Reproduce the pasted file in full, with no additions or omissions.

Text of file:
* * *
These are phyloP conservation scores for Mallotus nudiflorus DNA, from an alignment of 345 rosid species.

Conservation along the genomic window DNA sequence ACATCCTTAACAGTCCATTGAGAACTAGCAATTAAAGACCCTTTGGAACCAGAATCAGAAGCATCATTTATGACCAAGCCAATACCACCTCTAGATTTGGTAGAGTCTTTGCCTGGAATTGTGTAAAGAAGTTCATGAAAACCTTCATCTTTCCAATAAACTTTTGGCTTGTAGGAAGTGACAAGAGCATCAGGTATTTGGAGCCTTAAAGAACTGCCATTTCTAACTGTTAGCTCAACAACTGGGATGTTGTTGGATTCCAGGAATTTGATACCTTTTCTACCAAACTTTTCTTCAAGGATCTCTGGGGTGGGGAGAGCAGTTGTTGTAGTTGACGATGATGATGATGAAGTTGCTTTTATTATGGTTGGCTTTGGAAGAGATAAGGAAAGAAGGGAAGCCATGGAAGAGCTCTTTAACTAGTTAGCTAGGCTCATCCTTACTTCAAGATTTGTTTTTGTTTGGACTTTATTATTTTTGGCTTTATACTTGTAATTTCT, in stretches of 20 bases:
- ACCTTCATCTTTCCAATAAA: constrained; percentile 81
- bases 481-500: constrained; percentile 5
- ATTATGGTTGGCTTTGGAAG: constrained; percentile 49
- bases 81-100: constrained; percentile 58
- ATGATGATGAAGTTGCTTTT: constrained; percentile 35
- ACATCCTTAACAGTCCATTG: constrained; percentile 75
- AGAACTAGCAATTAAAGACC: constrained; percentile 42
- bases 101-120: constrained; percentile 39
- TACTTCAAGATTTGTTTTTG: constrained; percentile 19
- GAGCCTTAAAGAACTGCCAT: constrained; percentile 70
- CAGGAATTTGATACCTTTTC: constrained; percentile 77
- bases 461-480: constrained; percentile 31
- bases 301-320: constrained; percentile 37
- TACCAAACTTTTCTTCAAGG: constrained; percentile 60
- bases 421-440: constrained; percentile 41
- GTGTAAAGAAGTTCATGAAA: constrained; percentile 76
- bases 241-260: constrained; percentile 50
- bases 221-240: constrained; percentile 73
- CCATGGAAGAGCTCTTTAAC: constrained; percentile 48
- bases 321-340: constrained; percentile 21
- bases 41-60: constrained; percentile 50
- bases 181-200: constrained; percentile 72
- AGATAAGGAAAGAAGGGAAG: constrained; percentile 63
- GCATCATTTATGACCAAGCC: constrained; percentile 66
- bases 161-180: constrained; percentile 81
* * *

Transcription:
These are phyloP conservation scores for Mallotus nudiflorus DNA, from an alignment of 345 rosid species.

Conservation along the genomic window DNA sequence ACATCCTTAACAGTCCATTGAGAACTAGCAATTAAAGACCCTTTGGAACCAGAATCAGAAGCATCATTTATGACCAAGCCAATACCACCTCTAGATTTGGTAGAGTCTTTGCCTGGAATTGTGTAAAGAAGTTCATGAAAACCTTCATCTTTCCAATAAACTTTTGGCTTGTAGGAAGTGACAAGAGCATCAGGTATTTGGAGCCTTAAAGAACTGCCATTTCTAACTGTTAGCTCAACAACTGGGATGTTGTTGGATTCCAGGAATTTGATACCTTTTCTACCAAACTTTTCTTCAAGGATCTCTGGGGTGGGGAGAGCAGTTGTTGTAGTTGACGATGATGATGATGAAGTTGCTTTTATTATGGTTGGCTTTGGAAGAGATAAGGAAAGAAGGGAAGCCATGGAAGAGCTCTTTAACTAGTTAGCTAGGCTCATCCTTACTTCAAGATTTGTTTTTGTTTGGACTTTATTATTTTTGGCTTTATACTTGTAATTTCT, in stretches of 20 bases:
- ACCTTCATCTTTCCAATAAA: constrained; percentile 81
- bases 481-500: constrained; percentile 5
- ATTATGGTTGGCTTTGGAAG: constrained; percentile 49
- bases 81-100: constrained; percentile 58
- ATGATGATGAAGTTGCTTTT: constrained; percentile 35
- ACATCCTTAACAGTCCATTG: constrained; percentile 75
- AGAACTAGCAATTAAAGACC: constrained; percentile 42
- bases 101-120: constrained; percentile 39
- TACTTCAAGATTTGTTTTTG: constrained; percentile 19
- GAGCCTTAAAGAACTGCCAT: constrained; percentile 70
- CAGGAATTTGATACCTTTTC: constrained; percentile 77
- bases 461-480: constrained; percentile 31
- bases 301-320: constrained; percentile 37
- TACCAAACTTTTCTTCAAGG: constrained; percentile 60
- bases 421-440: constrained; percentile 41
- GTGTAAAGAAGTTCATGAAA: constrained; percentile 76
- bases 241-260: constrained; percentile 50
- bases 221-240: constrained; percentile 73
- CCATGGAAGAGCTCTTTAAC: constrained; percentile 48
- bases 321-340: constrained; percentile 21
- bases 41-60: constrained; percentile 50
- bases 181-200: constrained; percentile 72
- AGATAAGGAAAGAAGGGAAG: constrained; percentile 63
- GCATCATTTATGACCAAGCC: constrained; percentile 66
- bases 161-180: constrained; percentile 81